Of all the many benefits of a strong employer brand, we concluded that its potential as a recruitment asset is the most relevant for today’s HR professionals. We therefore segmented our respondents into two groups based on their ability to attract high-quality candidates:
- Well-branded organizations: Those who report that their organization’s branding efforts do an excellent or good job at attracting high-quality candidates.
- Less-branded organizations: Those that report their organization’s branding efforts do an average, below average or dismal job at attracting high-quality candidates.
A note of caution on our findings: correlation is not the same as causation, and we therefore cannot state that any particular practice has directly resulted in employer branding success. However, we did find that well-branded organizations share certain characteristics that might suggest effective techniques for building and maintaining a successful employer brand.
Well-branded companies are four times more likely than less-branded organizations to have a widely known employer brand in their industry
Intentionally cultivating your employer brand does seem to pay off. More than half (54%) of respondents from well-branded companies report that they have an employer brand that is widely known in their industry in comparison to just 13% of less-branded organizations.
Well-branded organizations have better brand outcomes across the board
Companies with a successful employer brand don’t only see benefits when it comes to attracting high-quality candidates. Well-branded organizations also report that their employer brand helps with the engagement and retention of existing employees (75%), supports their overall company brand (71%), and increases the diversity, equity and inclusion in their organizations (67%).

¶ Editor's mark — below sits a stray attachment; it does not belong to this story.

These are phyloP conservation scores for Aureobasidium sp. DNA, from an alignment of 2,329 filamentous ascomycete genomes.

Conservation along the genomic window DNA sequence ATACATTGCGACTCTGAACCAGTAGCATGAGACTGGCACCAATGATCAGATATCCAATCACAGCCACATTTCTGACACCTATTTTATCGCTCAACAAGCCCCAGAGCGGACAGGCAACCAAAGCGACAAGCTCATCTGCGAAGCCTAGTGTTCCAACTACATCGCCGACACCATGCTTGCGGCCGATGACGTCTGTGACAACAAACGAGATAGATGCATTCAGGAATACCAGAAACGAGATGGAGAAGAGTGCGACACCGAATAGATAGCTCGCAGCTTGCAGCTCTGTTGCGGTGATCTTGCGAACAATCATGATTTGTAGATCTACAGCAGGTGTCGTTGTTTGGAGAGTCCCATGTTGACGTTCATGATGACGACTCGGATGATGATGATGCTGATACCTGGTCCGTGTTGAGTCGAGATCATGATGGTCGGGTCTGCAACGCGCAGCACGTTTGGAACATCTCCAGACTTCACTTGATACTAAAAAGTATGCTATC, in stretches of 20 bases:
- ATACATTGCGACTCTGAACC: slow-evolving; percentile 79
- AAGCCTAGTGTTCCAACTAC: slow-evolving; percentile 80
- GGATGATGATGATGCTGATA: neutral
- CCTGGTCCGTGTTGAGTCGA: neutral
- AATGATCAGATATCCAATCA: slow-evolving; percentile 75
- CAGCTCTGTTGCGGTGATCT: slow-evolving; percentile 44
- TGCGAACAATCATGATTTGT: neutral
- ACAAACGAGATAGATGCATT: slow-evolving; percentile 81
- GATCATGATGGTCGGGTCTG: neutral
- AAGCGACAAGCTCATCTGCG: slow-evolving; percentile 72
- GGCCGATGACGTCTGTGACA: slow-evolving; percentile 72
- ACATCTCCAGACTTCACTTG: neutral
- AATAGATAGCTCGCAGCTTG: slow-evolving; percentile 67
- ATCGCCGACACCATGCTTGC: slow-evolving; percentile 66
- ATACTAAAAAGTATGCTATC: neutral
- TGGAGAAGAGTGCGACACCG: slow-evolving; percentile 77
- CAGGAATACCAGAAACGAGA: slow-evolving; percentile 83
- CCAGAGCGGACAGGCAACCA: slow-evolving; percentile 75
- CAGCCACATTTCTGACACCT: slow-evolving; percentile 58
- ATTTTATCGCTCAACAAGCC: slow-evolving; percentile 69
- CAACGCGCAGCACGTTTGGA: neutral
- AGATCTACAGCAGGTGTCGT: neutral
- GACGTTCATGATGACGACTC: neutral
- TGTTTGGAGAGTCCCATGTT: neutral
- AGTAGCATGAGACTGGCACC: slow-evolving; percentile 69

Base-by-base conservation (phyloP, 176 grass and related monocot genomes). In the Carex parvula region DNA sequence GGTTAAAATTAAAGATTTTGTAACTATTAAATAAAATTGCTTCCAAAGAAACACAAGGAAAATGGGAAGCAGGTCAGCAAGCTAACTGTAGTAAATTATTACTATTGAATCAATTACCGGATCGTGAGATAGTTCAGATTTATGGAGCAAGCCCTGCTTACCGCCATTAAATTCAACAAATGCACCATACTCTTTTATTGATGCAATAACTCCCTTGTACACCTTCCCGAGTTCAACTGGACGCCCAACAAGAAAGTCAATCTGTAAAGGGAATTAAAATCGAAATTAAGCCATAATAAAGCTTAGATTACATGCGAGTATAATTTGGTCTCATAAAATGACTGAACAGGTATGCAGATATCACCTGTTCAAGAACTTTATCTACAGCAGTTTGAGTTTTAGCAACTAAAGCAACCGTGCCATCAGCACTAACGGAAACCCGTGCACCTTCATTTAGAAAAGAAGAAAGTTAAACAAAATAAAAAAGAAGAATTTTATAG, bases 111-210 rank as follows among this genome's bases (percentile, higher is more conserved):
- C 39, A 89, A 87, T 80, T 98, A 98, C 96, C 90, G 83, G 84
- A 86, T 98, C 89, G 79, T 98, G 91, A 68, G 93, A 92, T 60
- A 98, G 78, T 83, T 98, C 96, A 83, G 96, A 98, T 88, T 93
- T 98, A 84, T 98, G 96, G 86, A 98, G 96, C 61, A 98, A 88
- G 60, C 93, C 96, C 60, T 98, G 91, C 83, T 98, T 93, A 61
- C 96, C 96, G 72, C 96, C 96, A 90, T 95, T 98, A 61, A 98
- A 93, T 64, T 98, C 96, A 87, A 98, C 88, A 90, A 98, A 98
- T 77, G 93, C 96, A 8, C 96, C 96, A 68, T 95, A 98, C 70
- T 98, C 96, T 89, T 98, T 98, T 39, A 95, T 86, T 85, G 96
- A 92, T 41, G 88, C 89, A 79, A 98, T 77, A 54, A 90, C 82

Well-branded organizations are more ambitious about brand measurement
Well-branded organizations are more likely to monitor the impact of their employer brand on multiple categories of metrics, including the “degree to which employees have a good experience” (72% vs. 54%) and the “degree to which job candidates have a good experience” (64% vs. 37%).
Well-branded organizations are also more likely to leverage a range of specific metrics to determine their brand’s impact
Well-branded organizations are more likely than other organizations to use a wide range of specific metrics to gauge their brands. They are especially more likely to evaluate the employer brand in terms of its ability to engage employees and prospects. Even so, well-branded organizations could do more. Only 28% of them evaluate Net Promoter Scores and just 39% look at the ratings of employees.
Well-branded companies are more likely to have leadership buy-in for their employer branding efforts
Respondents from well-branded organizations are far less likely to report that they struggle with a lack of interest in employer branding from company leadership. Whereas a third of the respondents from lessbranded companies say a lack of interest from leadership is a barrier, only about half as many from well-branded organizations say the same.
However, even well-branded companies still face some significant barriers. About half of them, for example, say they lack sufficient personnel focusing on their employee brand.